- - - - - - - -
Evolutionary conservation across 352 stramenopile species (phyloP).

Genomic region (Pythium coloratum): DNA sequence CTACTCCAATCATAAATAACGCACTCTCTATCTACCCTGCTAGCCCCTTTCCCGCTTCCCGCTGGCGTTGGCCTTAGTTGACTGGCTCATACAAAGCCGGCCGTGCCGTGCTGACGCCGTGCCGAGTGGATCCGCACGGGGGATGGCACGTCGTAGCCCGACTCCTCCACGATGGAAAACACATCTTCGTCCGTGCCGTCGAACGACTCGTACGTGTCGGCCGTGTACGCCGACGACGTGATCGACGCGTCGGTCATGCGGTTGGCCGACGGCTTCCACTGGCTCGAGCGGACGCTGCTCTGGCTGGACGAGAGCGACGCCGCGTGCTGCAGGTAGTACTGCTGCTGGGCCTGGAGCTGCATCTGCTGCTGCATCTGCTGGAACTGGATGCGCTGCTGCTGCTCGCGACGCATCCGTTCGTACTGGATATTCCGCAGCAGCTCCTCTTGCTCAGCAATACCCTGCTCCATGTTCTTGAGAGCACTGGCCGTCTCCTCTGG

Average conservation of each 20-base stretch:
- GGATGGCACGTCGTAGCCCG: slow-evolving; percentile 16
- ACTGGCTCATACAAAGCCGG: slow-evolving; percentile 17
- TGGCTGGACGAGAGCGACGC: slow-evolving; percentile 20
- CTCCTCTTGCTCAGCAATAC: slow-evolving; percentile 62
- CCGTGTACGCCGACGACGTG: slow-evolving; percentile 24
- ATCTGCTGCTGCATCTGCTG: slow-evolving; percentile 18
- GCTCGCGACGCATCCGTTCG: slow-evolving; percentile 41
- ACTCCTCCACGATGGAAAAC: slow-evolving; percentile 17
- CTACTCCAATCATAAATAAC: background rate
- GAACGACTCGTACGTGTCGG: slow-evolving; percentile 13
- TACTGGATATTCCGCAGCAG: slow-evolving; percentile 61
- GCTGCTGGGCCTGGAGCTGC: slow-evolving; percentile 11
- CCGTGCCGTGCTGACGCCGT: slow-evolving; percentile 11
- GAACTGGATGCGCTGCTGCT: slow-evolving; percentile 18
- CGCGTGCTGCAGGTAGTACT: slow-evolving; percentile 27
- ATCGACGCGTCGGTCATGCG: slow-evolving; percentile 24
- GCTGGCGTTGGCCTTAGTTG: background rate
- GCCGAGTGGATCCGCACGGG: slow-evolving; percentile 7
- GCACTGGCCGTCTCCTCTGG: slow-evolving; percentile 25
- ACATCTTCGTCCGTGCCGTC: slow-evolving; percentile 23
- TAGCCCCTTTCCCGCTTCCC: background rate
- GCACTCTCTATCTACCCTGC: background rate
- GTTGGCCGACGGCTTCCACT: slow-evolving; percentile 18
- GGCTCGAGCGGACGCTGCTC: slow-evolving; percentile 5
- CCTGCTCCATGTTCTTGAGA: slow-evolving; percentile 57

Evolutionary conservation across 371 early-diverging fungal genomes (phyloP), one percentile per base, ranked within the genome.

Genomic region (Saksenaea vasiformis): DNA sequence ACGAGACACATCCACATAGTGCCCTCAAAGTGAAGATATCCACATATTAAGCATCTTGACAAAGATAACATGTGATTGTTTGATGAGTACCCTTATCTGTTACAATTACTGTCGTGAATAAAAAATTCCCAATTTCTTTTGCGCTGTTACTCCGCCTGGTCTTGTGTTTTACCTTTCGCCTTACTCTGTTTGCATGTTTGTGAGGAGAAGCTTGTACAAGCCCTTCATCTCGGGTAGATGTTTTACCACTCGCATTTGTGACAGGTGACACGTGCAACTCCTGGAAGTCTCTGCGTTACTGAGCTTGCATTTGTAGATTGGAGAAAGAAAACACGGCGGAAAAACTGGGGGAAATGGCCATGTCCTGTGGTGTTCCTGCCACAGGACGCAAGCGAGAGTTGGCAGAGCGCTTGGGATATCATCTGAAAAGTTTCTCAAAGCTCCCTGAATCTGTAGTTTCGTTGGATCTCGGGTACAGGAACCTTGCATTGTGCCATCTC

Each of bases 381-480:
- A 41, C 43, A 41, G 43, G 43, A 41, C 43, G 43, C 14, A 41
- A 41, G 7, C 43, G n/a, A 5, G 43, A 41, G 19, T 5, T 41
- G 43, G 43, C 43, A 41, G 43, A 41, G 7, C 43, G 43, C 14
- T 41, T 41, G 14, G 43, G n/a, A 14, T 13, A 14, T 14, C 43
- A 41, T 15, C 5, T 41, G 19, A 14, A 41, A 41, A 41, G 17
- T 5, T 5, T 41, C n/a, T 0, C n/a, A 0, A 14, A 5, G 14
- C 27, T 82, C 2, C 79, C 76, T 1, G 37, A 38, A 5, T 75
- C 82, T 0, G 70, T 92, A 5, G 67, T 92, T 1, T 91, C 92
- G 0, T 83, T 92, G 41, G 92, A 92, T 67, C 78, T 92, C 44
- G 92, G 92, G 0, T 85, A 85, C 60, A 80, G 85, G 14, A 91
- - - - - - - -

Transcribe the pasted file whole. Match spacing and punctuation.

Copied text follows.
Evolutionary conservation across 352 stramenopile species (phyloP).

Genomic region (Pythium coloratum): DNA sequence CTACTCCAATCATAAATAACGCACTCTCTATCTACCCTGCTAGCCCCTTTCCCGCTTCCCGCTGGCGTTGGCCTTAGTTGACTGGCTCATACAAAGCCGGCCGTGCCGTGCTGACGCCGTGCCGAGTGGATCCGCACGGGGGATGGCACGTCGTAGCCCGACTCCTCCACGATGGAAAACACATCTTCGTCCGTGCCGTCGAACGACTCGTACGTGTCGGCCGTGTACGCCGACGACGTGATCGACGCGTCGGTCATGCGGTTGGCCGACGGCTTCCACTGGCTCGAGCGGACGCTGCTCTGGCTGGACGAGAGCGACGCCGCGTGCTGCAGGTAGTACTGCTGCTGGGCCTGGAGCTGCATCTGCTGCTGCATCTGCTGGAACTGGATGCGCTGCTGCTGCTCGCGACGCATCCGTTCGTACTGGATATTCCGCAGCAGCTCCTCTTGCTCAGCAATACCCTGCTCCATGTTCTTGAGAGCACTGGCCGTCTCCTCTGG

Average conservation of each 20-base stretch:
- GGATGGCACGTCGTAGCCCG: slow-evolving; percentile 16
- ACTGGCTCATACAAAGCCGG: slow-evolving; percentile 17
- TGGCTGGACGAGAGCGACGC: slow-evolving; percentile 20
- CTCCTCTTGCTCAGCAATAC: slow-evolving; percentile 62
- CCGTGTACGCCGACGACGTG: slow-evolving; percentile 24
- ATCTGCTGCTGCATCTGCTG: slow-evolving; percentile 18
- GCTCGCGACGCATCCGTTCG: slow-evolving; percentile 41
- ACTCCTCCACGATGGAAAAC: slow-evolving; percentile 17
- CTACTCCAATCATAAATAAC: background rate
- GAACGACTCGTACGTGTCGG: slow-evolving; percentile 13
- TACTGGATATTCCGCAGCAG: slow-evolving; percentile 61
- GCTGCTGGGCCTGGAGCTGC: slow-evolving; percentile 11
- CCGTGCCGTGCTGACGCCGT: slow-evolving; percentile 11
- GAACTGGATGCGCTGCTGCT: slow-evolving; percentile 18
- CGCGTGCTGCAGGTAGTACT: slow-evolving; percentile 27
- ATCGACGCGTCGGTCATGCG: slow-evolving; percentile 24
- GCTGGCGTTGGCCTTAGTTG: background rate
- GCCGAGTGGATCCGCACGGG: slow-evolving; percentile 7
- GCACTGGCCGTCTCCTCTGG: slow-evolving; percentile 25
- ACATCTTCGTCCGTGCCGTC: slow-evolving; percentile 23
- TAGCCCCTTTCCCGCTTCCC: background rate
- GCACTCTCTATCTACCCTGC: background rate
- GTTGGCCGACGGCTTCCACT: slow-evolving; percentile 18
- GGCTCGAGCGGACGCTGCTC: slow-evolving; percentile 5
- CCTGCTCCATGTTCTTGAGA: slow-evolving; percentile 57

Evolutionary conservation across 371 early-diverging fungal genomes (phyloP), one percentile per base, ranked within the genome.

Genomic region (Saksenaea vasiformis): DNA sequence ACGAGACACATCCACATAGTGCCCTCAAAGTGAAGATATCCACATATTAAGCATCTTGACAAAGATAACATGTGATTGTTTGATGAGTACCCTTATCTGTTACAATTACTGTCGTGAATAAAAAATTCCCAATTTCTTTTGCGCTGTTACTCCGCCTGGTCTTGTGTTTTACCTTTCGCCTTACTCTGTTTGCATGTTTGTGAGGAGAAGCTTGTACAAGCCCTTCATCTCGGGTAGATGTTTTACCACTCGCATTTGTGACAGGTGACACGTGCAACTCCTGGAAGTCTCTGCGTTACTGAGCTTGCATTTGTAGATTGGAGAAAGAAAACACGGCGGAAAAACTGGGGGAAATGGCCATGTCCTGTGGTGTTCCTGCCACAGGACGCAAGCGAGAGTTGGCAGAGCGCTTGGGATATCATCTGAAAAGTTTCTCAAAGCTCCCTGAATCTGTAGTTTCGTTGGATCTCGGGTACAGGAACCTTGCATTGTGCCATCTC

Each of bases 381-480:
- A 41, C 43, A 41, G 43, G 43, A 41, C 43, G 43, C 14, A 41
- A 41, G 7, C 43, G n/a, A 5, G 43, A 41, G 19, T 5, T 41
- G 43, G 43, C 43, A 41, G 43, A 41, G 7, C 43, G 43, C 14
- T 41, T 41, G 14, G 43, G n/a, A 14, T 13, A 14, T 14, C 43
- A 41, T 15, C 5, T 41, G 19, A 14, A 41, A 41, A 41, G 17
- T 5, T 5, T 41, C n/a, T 0, C n/a, A 0, A 14, A 5, G 14
- C 27, T 82, C 2, C 79, C 76, T 1, G 37, A 38, A 5, T 75
- C 82, T 0, G 70, T 92, A 5, G 67, T 92, T 1, T 91, C 92
- G 0, T 83, T 92, G 41, G 92, A 92, T 67, C 78, T 92, C 44
- G 92, G 92, G 0, T 85, A 85, C 60, A 80, G 85, G 14, A 91